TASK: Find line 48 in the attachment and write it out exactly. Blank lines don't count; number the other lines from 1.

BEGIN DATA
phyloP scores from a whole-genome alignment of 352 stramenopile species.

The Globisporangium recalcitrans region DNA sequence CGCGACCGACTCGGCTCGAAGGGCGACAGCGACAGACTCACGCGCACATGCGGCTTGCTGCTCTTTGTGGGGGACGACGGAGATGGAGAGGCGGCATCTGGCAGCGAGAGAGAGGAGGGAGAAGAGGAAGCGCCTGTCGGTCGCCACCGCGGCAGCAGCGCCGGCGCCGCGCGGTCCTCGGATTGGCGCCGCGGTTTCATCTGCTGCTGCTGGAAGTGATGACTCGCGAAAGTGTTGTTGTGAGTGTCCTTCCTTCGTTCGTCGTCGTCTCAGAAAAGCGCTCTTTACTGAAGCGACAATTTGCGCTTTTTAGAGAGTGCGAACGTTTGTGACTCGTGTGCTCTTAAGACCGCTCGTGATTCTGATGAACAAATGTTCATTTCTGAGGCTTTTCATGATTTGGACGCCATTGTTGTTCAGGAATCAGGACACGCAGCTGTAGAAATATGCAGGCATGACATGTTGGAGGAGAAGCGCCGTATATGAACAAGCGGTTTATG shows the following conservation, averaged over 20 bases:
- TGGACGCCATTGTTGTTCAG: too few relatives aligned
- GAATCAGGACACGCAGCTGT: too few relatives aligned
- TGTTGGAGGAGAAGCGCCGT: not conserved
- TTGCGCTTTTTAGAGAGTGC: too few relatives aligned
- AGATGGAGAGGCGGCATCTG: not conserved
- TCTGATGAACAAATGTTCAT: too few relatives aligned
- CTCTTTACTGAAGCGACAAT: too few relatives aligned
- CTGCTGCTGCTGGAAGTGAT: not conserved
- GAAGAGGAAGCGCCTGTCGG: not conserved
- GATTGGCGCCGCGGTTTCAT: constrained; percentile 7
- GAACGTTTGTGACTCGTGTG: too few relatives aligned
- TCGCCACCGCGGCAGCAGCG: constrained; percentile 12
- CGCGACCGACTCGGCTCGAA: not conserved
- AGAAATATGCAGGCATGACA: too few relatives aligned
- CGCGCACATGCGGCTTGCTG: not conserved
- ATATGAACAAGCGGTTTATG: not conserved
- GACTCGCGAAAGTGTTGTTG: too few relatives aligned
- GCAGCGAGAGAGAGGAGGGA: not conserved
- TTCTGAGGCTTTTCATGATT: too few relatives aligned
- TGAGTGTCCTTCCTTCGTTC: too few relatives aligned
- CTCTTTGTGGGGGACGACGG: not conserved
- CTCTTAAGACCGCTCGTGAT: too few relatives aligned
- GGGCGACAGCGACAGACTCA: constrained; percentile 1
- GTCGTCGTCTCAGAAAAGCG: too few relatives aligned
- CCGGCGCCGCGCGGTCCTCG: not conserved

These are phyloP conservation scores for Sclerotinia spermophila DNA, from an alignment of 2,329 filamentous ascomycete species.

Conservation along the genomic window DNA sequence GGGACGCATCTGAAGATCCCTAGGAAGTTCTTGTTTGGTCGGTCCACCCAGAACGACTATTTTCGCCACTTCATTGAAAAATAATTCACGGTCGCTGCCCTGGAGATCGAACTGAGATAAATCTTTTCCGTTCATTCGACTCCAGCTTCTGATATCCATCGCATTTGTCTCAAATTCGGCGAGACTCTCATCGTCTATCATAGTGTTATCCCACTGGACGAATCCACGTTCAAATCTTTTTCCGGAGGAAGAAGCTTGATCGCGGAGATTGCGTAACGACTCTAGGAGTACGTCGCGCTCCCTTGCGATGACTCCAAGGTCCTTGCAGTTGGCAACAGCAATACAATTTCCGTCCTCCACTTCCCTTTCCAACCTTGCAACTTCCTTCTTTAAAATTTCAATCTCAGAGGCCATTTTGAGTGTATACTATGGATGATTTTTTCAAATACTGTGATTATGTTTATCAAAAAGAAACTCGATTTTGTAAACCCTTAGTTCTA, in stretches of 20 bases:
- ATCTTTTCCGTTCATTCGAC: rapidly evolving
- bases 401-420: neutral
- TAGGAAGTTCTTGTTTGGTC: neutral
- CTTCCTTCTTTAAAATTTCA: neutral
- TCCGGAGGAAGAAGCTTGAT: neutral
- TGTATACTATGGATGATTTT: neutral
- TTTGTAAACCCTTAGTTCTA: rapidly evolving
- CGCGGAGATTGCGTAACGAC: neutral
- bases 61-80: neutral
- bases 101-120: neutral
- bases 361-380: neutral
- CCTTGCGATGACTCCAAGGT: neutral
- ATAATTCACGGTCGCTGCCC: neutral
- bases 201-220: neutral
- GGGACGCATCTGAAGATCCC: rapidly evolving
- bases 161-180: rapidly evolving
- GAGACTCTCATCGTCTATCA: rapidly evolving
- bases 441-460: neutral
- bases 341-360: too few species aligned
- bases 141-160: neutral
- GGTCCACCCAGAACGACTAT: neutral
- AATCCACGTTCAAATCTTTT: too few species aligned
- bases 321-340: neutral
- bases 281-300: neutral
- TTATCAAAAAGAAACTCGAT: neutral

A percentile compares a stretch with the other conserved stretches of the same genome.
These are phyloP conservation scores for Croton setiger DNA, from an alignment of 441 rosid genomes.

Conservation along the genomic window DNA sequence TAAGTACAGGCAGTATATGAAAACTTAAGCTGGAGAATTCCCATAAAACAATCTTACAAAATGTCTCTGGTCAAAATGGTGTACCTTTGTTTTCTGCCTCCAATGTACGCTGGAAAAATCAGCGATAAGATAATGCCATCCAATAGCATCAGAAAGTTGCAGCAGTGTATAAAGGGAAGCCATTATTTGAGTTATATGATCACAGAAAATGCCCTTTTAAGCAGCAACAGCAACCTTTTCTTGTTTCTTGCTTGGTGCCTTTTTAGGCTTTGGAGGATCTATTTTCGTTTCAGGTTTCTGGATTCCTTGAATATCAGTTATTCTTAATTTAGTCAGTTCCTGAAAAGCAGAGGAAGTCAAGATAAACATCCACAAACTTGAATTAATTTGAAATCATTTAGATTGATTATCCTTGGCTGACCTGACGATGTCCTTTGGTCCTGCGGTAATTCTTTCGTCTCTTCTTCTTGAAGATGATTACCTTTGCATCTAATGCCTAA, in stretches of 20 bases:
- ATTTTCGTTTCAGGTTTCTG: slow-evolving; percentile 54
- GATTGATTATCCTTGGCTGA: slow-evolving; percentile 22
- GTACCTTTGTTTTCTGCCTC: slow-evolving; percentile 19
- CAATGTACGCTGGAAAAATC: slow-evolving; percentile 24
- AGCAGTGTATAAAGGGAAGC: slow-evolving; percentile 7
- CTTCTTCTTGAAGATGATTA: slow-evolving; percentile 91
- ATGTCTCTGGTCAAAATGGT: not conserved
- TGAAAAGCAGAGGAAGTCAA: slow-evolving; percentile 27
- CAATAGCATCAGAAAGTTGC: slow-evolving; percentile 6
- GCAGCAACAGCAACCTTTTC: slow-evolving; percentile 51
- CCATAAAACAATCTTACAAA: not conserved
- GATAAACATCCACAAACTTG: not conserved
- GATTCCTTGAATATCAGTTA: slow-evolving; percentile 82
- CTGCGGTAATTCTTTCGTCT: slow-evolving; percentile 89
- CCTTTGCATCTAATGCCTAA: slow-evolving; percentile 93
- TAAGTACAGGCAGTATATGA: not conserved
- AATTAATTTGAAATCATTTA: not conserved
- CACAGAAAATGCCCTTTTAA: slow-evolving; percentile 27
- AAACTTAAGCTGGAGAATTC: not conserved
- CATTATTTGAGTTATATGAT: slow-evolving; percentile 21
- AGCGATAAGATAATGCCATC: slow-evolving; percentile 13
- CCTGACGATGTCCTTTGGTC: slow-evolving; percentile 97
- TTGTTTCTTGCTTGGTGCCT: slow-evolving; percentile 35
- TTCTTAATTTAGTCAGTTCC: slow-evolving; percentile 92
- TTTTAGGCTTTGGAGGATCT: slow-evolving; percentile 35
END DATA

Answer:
- bases 341-360: too few species aligned